My youngest DS is in reception and is point blank refusing to learn to read. School have cracked it by making a book out of his favourite cartoon characters and tricking him into liking it. Is your school very traditional?
Tintin has a few things that wouldn't be written now - but DS loves them.. and Asterix. We never seem to have any problem when we write them down in his reading record... We don't put the Beano down as well (although if we did we would be half way through the next reading record book...)
I think it's because it's cartoon format and the others will want to read cartoon format books.
We have a fantastic village library and one in nearest town where you can order any books so no reason why anyone needs to be jealous about people reading/having certain books.
This is just another thing which is pissing me off about this teacher and think I'll have to and DH to parents evening on his own next month as may sit there sobbing or screaming at him (have PND), poor did will scare pants off him.
It seems a very odd thing to say otherwise. I would speak to the teacher again to give them the opportunity to see sense. It can be a gentle conversation along the lines of you doing anything to get your DS interested in reading.
If that doesn't work then I would speak to the head.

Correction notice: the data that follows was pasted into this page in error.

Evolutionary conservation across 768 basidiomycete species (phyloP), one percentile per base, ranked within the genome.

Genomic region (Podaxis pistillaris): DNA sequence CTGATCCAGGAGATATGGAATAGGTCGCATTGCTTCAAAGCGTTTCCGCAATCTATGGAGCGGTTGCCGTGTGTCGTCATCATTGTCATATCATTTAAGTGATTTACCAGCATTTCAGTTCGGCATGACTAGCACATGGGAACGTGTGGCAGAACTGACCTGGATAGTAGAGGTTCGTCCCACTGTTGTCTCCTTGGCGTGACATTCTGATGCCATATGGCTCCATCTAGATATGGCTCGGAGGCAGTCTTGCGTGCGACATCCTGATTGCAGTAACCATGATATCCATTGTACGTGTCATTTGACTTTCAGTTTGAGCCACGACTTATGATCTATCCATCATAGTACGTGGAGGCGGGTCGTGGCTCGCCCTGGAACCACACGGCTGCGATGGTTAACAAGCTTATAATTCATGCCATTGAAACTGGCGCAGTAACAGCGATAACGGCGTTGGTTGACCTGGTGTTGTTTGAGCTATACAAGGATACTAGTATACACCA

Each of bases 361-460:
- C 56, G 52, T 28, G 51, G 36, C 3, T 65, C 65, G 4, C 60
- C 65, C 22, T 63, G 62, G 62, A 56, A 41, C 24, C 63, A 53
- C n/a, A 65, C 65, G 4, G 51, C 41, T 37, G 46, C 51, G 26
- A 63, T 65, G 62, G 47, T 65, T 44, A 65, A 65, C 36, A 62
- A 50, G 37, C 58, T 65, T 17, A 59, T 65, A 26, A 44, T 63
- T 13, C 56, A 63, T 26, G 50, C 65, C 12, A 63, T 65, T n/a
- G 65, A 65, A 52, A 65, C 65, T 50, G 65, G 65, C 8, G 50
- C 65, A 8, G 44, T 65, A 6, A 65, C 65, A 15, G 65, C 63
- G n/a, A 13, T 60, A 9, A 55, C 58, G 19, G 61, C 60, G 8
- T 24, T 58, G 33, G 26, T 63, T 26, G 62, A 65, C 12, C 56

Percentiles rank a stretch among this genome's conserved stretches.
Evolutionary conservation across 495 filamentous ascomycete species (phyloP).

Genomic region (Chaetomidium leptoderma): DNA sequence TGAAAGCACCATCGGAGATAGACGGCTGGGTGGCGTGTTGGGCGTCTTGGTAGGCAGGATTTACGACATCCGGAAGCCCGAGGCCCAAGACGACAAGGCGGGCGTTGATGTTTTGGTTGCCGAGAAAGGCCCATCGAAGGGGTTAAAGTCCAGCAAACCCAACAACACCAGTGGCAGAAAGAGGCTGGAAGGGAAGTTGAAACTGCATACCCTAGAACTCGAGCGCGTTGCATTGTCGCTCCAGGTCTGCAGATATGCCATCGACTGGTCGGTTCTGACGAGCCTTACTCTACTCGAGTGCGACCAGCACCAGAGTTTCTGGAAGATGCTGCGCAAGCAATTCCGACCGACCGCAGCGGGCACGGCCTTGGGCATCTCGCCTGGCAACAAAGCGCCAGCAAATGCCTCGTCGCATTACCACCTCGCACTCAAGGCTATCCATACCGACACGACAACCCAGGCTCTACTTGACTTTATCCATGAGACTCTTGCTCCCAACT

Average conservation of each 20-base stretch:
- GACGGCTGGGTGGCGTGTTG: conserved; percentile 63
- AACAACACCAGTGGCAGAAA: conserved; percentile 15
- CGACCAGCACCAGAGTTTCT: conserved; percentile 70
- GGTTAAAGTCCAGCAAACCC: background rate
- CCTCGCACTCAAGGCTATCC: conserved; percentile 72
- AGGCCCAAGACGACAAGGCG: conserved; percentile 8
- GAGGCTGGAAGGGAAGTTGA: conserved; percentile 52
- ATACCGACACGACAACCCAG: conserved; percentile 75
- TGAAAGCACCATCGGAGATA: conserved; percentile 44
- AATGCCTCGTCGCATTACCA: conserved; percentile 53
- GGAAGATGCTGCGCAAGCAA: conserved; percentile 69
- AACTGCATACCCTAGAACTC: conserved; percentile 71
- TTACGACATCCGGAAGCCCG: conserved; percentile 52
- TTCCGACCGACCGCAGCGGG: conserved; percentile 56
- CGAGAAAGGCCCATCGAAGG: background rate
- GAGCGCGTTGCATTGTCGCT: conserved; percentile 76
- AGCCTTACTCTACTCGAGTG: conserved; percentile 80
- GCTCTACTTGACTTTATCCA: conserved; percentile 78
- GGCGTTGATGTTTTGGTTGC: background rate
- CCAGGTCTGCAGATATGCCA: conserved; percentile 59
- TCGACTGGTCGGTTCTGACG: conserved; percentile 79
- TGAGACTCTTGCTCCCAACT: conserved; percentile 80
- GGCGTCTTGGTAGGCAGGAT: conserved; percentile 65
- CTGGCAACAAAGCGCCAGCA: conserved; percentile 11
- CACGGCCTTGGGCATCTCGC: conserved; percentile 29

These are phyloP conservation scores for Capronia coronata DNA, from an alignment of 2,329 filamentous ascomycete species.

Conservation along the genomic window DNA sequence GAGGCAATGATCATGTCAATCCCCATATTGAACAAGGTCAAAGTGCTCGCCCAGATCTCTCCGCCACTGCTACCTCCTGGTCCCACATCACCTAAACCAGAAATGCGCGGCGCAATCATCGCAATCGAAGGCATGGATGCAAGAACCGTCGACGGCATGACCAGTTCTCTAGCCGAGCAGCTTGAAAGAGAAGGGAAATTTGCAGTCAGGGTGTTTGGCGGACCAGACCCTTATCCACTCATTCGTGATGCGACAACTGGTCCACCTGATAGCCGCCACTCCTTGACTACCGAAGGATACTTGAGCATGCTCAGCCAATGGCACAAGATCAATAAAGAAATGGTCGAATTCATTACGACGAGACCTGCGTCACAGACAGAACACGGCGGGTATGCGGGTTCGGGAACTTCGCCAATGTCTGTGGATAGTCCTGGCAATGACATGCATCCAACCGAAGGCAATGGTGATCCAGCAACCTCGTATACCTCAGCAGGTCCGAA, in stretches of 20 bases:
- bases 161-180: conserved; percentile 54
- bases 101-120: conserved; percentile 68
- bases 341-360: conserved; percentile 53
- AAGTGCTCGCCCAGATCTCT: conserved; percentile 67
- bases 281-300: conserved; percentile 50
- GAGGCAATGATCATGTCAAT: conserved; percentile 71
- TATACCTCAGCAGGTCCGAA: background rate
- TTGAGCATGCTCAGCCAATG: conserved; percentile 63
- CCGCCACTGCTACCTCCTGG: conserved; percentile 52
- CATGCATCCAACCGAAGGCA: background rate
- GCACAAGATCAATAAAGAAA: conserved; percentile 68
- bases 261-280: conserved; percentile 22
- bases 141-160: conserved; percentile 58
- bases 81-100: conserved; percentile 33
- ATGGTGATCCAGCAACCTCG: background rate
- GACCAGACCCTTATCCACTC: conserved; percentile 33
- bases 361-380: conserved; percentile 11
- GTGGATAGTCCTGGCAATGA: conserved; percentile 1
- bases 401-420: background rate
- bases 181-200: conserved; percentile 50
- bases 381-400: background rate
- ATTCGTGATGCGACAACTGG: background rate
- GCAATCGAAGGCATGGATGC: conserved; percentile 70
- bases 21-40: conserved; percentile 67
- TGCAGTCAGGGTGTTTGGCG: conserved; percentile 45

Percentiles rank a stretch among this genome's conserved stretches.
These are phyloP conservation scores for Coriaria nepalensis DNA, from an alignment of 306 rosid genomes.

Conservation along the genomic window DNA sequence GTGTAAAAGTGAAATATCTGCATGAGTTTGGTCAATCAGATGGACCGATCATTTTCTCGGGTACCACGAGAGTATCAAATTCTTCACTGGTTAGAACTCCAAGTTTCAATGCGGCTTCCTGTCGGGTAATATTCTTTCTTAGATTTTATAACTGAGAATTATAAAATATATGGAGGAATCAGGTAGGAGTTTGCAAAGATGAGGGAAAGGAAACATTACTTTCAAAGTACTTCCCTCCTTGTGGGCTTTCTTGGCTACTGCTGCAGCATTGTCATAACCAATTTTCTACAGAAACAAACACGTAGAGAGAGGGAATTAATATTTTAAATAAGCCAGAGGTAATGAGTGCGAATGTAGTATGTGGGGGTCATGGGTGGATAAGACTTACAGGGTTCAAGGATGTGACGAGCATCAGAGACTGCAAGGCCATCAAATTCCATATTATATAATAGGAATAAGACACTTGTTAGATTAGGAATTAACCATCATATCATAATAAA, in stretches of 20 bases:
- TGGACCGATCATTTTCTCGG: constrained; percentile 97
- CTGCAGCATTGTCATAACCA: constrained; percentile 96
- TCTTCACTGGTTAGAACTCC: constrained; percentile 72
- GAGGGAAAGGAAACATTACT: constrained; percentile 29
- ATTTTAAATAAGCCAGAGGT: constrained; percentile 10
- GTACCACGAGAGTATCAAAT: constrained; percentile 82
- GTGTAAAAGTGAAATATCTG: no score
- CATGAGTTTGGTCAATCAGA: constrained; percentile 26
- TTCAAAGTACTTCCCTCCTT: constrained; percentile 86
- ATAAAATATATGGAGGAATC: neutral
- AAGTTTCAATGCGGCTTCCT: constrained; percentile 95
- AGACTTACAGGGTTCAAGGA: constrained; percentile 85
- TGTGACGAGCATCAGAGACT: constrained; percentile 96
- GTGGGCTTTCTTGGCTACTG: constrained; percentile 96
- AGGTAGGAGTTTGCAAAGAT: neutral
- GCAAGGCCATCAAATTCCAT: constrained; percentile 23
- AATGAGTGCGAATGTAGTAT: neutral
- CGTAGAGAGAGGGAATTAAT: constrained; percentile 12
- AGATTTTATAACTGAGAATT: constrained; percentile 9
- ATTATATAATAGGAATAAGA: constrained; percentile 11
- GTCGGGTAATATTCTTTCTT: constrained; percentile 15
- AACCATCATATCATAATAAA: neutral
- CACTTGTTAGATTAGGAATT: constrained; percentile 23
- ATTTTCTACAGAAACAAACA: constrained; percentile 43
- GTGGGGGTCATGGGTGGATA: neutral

He hates Beast Quest, has read a couple of Wimpy Kids, tried Astrosaurs, Biggles, Enid Blyton and Flat Stanley as well as Horrid Henry but Tintin are what he loves and actually picks up without being nagged.
We have the dodgy ones (the really bad ones) and have taken them away and he understands the rights and wrongs of the prejudices in them as we spoke about them when watching the cartoon adaptations.
Yes the teacher is a young man who seems to be about weak. Apparently the top popular cleverest (full of himself) little darling in the class actually makes comments out loud or suggests things and this teacher falls in with what he is saying.
I think this year I am going to end up being 'one of those mums!'
Ah look most of us who are voracious readers got nothing but those godawful readers at school and grabbed everything else within sight at home and in the library. So encourage him with what he is interested in at home. It's a much nicer place to develop a love of reading than sandwiched in between all the distractions in the classroom. While I adored Enid and all the rest I would much rather be a child today the quality of children's books is fantastic.